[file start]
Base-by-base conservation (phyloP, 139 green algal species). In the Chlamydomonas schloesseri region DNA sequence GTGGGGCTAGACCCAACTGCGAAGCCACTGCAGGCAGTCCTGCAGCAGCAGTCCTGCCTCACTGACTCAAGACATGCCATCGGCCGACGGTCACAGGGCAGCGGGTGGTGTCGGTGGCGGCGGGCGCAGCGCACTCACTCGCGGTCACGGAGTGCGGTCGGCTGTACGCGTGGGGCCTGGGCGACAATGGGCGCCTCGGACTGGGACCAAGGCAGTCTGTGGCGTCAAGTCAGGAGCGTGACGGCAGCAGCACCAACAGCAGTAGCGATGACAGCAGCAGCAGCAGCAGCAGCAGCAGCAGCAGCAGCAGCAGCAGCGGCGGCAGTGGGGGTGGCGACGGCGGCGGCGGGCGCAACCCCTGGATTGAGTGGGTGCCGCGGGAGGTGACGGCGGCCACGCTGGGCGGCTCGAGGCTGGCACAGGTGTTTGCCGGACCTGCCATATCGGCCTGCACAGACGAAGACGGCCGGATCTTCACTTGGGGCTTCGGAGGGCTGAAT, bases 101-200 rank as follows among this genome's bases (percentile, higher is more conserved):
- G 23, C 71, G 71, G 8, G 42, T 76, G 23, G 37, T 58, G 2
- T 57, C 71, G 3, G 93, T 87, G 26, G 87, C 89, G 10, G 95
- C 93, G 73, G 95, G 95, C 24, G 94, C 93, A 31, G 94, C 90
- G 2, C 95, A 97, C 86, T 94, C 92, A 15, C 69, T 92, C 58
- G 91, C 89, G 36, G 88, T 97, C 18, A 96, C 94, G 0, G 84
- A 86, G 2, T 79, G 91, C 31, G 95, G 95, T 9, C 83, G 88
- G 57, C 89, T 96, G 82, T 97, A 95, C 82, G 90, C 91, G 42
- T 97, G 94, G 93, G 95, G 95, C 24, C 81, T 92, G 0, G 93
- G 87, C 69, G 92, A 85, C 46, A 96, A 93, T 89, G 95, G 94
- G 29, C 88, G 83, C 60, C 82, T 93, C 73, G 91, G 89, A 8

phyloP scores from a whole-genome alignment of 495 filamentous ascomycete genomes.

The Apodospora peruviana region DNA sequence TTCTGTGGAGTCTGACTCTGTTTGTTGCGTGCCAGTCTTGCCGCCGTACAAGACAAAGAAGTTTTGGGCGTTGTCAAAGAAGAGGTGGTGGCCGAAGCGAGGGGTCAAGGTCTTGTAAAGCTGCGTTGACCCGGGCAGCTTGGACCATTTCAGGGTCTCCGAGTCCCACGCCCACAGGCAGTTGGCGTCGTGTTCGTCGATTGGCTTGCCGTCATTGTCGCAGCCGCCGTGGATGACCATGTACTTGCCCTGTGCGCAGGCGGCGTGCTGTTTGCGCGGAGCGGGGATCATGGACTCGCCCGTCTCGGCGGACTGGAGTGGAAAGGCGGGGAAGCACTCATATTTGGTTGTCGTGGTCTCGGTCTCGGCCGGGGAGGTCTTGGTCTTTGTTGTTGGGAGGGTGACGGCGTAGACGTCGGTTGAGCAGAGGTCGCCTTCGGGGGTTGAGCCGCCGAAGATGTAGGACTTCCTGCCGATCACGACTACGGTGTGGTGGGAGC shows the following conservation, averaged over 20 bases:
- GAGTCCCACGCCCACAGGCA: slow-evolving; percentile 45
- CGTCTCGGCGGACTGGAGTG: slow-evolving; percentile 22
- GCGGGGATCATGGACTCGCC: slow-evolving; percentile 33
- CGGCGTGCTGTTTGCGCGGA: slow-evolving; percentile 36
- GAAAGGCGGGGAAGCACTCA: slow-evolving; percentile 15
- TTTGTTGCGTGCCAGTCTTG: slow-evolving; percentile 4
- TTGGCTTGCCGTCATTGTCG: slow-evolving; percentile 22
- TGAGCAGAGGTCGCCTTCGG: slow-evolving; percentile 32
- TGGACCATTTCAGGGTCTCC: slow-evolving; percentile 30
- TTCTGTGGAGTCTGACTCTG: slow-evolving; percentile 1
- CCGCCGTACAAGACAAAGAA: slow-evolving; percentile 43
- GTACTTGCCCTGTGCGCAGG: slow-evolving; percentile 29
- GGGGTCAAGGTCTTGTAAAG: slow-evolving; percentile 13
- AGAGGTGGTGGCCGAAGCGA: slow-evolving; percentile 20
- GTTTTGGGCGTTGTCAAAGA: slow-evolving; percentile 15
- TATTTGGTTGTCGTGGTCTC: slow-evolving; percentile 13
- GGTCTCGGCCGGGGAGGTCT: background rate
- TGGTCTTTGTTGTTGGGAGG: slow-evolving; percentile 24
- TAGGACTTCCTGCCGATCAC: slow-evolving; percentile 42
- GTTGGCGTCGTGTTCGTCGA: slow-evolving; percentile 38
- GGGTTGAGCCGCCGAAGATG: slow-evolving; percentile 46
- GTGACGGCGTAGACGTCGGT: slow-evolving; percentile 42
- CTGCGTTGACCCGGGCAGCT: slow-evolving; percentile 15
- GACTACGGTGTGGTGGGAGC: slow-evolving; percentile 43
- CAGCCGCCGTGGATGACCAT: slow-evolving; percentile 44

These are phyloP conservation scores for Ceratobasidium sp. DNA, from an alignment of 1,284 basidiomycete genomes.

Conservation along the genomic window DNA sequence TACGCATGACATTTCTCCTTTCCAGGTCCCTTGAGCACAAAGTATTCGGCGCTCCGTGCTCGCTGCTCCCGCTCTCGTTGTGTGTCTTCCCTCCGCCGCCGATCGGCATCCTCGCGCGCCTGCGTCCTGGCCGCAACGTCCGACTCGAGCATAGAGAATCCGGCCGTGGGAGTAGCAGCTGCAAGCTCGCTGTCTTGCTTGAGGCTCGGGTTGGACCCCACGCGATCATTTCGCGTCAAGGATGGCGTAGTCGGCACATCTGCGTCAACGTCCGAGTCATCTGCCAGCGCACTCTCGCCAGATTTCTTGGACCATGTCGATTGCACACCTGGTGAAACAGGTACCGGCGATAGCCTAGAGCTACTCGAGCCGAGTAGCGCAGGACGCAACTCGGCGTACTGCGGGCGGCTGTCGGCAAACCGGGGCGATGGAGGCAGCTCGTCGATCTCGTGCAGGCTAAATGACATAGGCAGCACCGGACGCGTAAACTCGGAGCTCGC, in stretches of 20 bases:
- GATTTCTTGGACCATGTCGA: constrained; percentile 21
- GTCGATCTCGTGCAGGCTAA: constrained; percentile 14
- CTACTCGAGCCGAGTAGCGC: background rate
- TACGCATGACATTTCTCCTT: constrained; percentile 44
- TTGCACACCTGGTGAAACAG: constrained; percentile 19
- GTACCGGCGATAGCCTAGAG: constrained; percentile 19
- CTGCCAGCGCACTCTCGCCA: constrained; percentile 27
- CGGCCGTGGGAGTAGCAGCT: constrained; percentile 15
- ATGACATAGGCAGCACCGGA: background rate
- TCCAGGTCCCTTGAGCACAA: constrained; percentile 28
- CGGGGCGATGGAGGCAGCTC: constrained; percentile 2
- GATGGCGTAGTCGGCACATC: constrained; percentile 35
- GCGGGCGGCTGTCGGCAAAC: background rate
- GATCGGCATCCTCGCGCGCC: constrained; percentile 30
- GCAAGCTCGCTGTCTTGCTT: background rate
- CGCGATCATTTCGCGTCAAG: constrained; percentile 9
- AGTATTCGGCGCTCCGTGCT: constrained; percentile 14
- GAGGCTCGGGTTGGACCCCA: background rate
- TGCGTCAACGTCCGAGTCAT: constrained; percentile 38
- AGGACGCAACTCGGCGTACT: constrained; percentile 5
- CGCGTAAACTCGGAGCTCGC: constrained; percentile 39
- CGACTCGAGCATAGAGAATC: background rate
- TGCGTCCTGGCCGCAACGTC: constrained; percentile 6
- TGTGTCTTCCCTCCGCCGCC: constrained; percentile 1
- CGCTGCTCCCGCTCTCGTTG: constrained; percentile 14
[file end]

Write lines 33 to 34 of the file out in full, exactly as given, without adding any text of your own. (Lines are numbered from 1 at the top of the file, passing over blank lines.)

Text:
- GTTGGCGTCGTGTTCGTCGA: slow-evolving; percentile 38
- GGGTTGAGCCGCCGAAGATG: slow-evolving; percentile 46